Dizziness spells — often called vertigo — can be disabling. It’s hard to maintain a normal life when dizziness can strike at any time and last for hours — job, family, and hobbies all have to be put off when you are affected by dizziness. Just getting around can be a major challenge. You can’t even walk — let alone drive — safely.
Tracking down the cause of your dizziness can help you manage the condition, and, in some cases, guide you to something like a cure that can diminish or even eliminate your dizziness spells. Here are some of the causes of dizziness to consider.
Temporomandibular joint disorders (TMJ or sometimes TMD) are a common cause of dizziness. As much as 30% of people are affected by this disorder at some point in their lives, although for most people it’s transitory and may not cause serious symptoms like dizziness.
TMJ occurs when there’s a dysfunction in your jaw joint. This dysfunction may cause many potential symptoms, including ear symptoms. These ear symptoms are actually among the most common experienced by people with TMJ, including vertigo, with studies showing that 50-65% of TMJ sufferers reporting the symptoms.
The exact link between TMJ and vertigo is debated, but the complex interconnections between the jaw and the ear provide many possible links. What we do know is that many people with TMJ are misdiagnosed as having other conditions on this list and are given unsuccessful treatments. When their TMJ is treated, their vertigo can reduce or vanish entirely.
Benign Paroxysmal Positional Vertigo (BPPV)
BPPV occurs when one of the body’s balancing mechanisms, the canals in the inner ear, has its function disturbed by small stony crystals. The labyrinthine canals require the free movement of fluid in the ear, and the crystals displace the fluid, which causes the canals to give improper signals about the position of the head and body.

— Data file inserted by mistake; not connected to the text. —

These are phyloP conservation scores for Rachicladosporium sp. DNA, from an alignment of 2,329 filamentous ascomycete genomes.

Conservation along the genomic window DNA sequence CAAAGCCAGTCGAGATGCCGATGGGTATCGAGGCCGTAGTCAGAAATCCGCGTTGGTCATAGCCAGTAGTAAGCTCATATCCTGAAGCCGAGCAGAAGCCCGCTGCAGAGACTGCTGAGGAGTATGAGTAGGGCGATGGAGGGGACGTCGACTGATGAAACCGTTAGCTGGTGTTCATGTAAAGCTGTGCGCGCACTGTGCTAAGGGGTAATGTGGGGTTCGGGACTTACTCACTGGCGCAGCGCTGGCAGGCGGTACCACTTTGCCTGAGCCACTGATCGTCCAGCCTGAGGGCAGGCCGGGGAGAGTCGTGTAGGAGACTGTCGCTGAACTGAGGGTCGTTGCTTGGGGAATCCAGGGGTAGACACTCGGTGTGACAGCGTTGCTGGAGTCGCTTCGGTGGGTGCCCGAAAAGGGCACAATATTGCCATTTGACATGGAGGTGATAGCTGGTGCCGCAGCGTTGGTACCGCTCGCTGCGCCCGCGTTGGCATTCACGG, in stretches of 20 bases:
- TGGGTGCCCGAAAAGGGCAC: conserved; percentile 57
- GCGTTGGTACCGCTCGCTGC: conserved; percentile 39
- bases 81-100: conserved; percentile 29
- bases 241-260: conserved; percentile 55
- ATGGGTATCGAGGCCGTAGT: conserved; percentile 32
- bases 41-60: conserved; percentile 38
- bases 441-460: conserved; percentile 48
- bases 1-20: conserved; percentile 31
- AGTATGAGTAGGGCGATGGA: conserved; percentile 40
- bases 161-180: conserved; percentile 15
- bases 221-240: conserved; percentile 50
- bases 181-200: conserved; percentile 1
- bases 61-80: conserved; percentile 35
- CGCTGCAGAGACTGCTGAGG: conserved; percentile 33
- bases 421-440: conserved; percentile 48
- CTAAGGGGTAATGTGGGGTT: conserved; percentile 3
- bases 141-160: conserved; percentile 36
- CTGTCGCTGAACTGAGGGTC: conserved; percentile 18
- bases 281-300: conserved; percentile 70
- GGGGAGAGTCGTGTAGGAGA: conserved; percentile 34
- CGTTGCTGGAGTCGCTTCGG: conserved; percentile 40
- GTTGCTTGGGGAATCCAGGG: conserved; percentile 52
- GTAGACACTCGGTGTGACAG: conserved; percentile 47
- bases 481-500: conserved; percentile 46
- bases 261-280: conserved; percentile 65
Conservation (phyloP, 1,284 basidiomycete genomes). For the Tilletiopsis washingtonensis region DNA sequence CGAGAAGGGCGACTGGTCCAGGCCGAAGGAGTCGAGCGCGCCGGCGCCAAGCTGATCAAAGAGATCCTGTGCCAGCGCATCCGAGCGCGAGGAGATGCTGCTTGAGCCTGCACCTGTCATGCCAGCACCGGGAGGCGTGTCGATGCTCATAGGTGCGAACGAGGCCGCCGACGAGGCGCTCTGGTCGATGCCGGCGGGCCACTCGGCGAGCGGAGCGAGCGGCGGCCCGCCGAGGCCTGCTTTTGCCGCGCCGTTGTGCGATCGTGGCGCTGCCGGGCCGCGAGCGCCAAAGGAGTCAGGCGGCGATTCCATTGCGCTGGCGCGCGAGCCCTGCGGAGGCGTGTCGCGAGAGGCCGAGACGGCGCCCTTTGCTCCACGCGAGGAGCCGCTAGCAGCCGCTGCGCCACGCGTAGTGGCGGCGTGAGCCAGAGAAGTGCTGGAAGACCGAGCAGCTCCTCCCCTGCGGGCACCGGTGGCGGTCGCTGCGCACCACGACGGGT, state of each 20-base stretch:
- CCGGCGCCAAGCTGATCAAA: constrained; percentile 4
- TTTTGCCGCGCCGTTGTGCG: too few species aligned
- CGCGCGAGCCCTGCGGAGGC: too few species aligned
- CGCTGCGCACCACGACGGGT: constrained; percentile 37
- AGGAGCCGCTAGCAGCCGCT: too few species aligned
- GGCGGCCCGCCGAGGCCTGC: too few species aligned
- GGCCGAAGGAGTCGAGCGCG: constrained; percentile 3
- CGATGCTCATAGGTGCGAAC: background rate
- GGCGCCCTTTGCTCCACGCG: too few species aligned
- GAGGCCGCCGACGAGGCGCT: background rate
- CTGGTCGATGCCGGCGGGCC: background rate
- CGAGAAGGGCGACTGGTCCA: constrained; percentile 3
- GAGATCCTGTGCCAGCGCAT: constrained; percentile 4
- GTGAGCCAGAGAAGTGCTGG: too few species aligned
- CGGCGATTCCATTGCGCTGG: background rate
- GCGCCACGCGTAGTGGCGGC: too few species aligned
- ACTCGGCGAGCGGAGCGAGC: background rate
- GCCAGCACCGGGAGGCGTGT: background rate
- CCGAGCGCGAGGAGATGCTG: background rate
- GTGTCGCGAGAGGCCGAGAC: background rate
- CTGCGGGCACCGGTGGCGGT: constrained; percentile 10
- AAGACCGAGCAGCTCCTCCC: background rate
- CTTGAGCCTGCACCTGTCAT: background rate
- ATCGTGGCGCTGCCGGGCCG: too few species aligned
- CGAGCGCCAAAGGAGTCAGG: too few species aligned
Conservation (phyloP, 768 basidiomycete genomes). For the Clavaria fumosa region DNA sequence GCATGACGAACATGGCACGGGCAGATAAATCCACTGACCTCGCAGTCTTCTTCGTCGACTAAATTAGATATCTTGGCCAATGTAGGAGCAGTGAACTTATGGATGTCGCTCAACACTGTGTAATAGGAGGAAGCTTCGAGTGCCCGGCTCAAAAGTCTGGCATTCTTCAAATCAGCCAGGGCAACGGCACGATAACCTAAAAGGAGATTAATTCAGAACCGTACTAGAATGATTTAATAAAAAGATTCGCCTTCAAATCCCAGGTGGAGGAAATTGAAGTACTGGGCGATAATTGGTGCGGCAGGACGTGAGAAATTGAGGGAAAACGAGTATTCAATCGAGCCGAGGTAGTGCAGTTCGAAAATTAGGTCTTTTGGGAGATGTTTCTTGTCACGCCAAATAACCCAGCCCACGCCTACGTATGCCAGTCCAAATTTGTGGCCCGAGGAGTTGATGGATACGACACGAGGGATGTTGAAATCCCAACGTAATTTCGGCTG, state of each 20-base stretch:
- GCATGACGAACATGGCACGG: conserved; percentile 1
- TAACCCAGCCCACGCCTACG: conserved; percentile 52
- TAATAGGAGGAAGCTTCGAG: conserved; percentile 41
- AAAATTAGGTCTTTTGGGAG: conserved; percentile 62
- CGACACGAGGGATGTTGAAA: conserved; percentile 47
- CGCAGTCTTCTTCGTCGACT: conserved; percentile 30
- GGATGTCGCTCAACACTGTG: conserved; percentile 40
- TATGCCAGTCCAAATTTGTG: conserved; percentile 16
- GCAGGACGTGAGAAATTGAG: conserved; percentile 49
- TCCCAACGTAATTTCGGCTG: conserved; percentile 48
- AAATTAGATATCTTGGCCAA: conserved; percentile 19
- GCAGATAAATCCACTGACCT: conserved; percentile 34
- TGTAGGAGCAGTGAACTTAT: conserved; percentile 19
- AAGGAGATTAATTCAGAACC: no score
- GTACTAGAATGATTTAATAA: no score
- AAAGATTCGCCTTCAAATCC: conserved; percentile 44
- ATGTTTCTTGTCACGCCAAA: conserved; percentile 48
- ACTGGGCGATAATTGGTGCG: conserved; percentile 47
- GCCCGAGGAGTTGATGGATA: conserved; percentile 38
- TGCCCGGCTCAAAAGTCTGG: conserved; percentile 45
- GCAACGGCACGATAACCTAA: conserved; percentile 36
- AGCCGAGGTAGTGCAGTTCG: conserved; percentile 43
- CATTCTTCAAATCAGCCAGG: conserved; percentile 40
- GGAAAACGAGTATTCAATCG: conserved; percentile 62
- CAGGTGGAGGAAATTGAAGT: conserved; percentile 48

This condition is most common in people over the age of 60. It may also be linked to head trauma or to dehydration. But in many cases, there is no cause detected for the condition.
Following a proper diagnosis of BPPV, you may be taught what is known as the Epley maneuver, which allows you to reposition the crystals out of the canals. This maneuver has a more than 90% success rate in treating BPPV.
Anxiety can be linked to dizziness. If you have other anxiety symptoms like feelings of dread, restlessness, palpitations. Typically, you will be aware of your anxiety, in part because you are completely unable to put aside your concerns.
To treat dizziness related to anxiety, you have to treat the anxiety itself. For low levels of anxiety, you can try home remedies such as increasing your activity level and cutting down on stimulants like nicotine, caffeine, and alcohol. For more serious levels of anxiety that interfere with your daily life, it is recommended that you seek professional help.
Low Blood Pressure
We’ve probably all experienced a lightheaded feeling after rising. If it happens to you a lot, you may have low blood pressure. Low blood pressure can be a chronic condition, but it can also be related to dehydration. Make sure you stay hydrated, and talk to your doctor about your blood pressure.
Anemia occurs when your body doesn’t have enough iron to make red blood cells that carry oxygen throughout the body. When the brain isn’t getting enough oxygen it can make you feel dizzy. Other symptoms of anemia include fatigue and pale skin.
You may develop anemia if you’re not getting enough iron in your diet or if your body isn’t processing it properly. Dietary changes can sometimes help, but other times you may need special treatment.
Infections in the ear can cause inflammation of the ear canals that help you with balance. When these become inflamed, they can lose their ability to give good information about your position, causing vertiginous sensations.
Resolving the infection is the way to treat this. Antibiotics are used for bacterial infections, but with viral infections, we can only control the symptoms and let it pass.
Meniere’s disease is an affliction of the ear that causes many related symptoms, including ringing in the ear, hearing loss, sensations of ear fullness, and ear pain. This is caused by excess fluid pressure in the ears. Dietary changes, exercise, and medications may help.
Many people diagnosed with Meniere’s disease actually have TMJ.
Is Your Treatment Not Working?
If you are currently undergoing treatment for dizziness, and it’s not working, TMJ may be the cause of your condition. To learn whether TMJ treatment can help with your dizziness in the Detroit area, please call (248) 825-8277 today for an appointment with TMJ dentist Dr. Jeffrey S. Haddad at the Michigan Center for TMJ & Sleep Wellness.